Casual Sex Now Requires A Welfare Program?

Mark Steyn says forget religious liberty. Forget liberty at all. Just think about this:
When even casual sex requires a state welfare program, you're pretty much done for. 
That does rather focus the mind, no? But here's a little more -- the lead-in to that remark.
Nor is it even the distinctively American wrinkle the Republic of Paperwork has given to governmentalized health care, under which the "right to privacy" the Supreme Court claimed to have discovered in Griswold vs. Connecticut and Roe vs. Wade will now lead to thousands and thousands of self-insuring employers keeping computer records of the morning-after pills and herpes medication racked up by Miss Jones on reception.
Nor is the issue that America has 30-year-old schoolkids – or even 30-year-old schoolkids who expect someone else to pick up the tab for their extracurricular activities, rather than doing a paper route and a bit of yard work to save up for their first IUD, as we did back in my day. After all, the human right to government-mandated free contraception is as American as apple pie and far healthier for you.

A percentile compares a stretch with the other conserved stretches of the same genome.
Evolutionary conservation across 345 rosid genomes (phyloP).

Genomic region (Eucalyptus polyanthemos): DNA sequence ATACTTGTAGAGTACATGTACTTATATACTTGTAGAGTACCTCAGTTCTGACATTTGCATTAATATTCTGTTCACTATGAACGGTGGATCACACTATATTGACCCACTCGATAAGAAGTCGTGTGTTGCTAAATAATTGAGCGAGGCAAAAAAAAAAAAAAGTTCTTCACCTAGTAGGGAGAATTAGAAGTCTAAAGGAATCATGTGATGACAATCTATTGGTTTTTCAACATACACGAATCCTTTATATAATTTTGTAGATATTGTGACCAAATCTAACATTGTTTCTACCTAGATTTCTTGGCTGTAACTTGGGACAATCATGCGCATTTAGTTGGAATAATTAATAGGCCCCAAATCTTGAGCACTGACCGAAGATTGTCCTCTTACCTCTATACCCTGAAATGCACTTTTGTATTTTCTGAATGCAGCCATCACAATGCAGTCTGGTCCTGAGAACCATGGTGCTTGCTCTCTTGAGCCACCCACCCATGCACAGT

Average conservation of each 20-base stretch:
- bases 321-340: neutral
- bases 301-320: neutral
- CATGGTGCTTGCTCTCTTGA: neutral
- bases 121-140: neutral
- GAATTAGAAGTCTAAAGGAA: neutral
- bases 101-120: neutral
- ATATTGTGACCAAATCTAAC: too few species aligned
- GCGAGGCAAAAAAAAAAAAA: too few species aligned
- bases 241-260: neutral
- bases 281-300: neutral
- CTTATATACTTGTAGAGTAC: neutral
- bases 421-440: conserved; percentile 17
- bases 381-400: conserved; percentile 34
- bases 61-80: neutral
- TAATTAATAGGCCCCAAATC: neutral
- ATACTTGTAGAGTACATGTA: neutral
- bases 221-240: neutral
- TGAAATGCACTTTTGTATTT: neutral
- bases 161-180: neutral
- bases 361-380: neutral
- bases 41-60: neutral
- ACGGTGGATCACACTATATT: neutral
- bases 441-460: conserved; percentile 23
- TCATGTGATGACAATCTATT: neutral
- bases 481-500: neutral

In my most recent book, I quote one of Sandra Fluke's fellow geriatrics gamboling in the groves of academe and complaining to the Washington Post about the quality of free condoms therein: "'If people get what they don't want, they are just going to trash them,' said T Squalls, 30, who attends the University of the District of Columbia. 'So why not spend a few extra dollars and get what people want?'" All of us are born with the unalienable right to life, liberty and a lifetime supply of premium ribbed silky-smooth, ultrasensitive, spermicidal, lubricant condoms. No taxation without rubberization, as the Minutemen said. The shot heard round the world and all that.
Nor is the core issue that, whatever the merits of government contraception, America is the brokest nation in history – although the Fluke story is a useful reminder that the distinction between fiscal and social conservatism is generally false.
Just for the aphorisms this piece is one of his best.

Then there's this video, which is what Limbaugh was trying to do, and if he'd gone this direction instead of shooting himself in the foot, it would have spared us all a ridiculous and worse, extremely boring, news cycle. 

Minor notes:
  • Did you hear she pronounces it, "Flook," rhyming with book? 
  • I somehow missed --Steyn pointed it out and I had to google around to find what he was talking about-- that Fluke was not testifying. That wasn't a hearing, it was a press conference arranged by Nancy Pelosi with a friendly crowd and the press the sole listeners. 
  • And how is it that this person comes to be on all the talk shows? She's being handled by the PR firm of an ex-White House employee.  Nothing nefarious or shocking about that, but it should be known.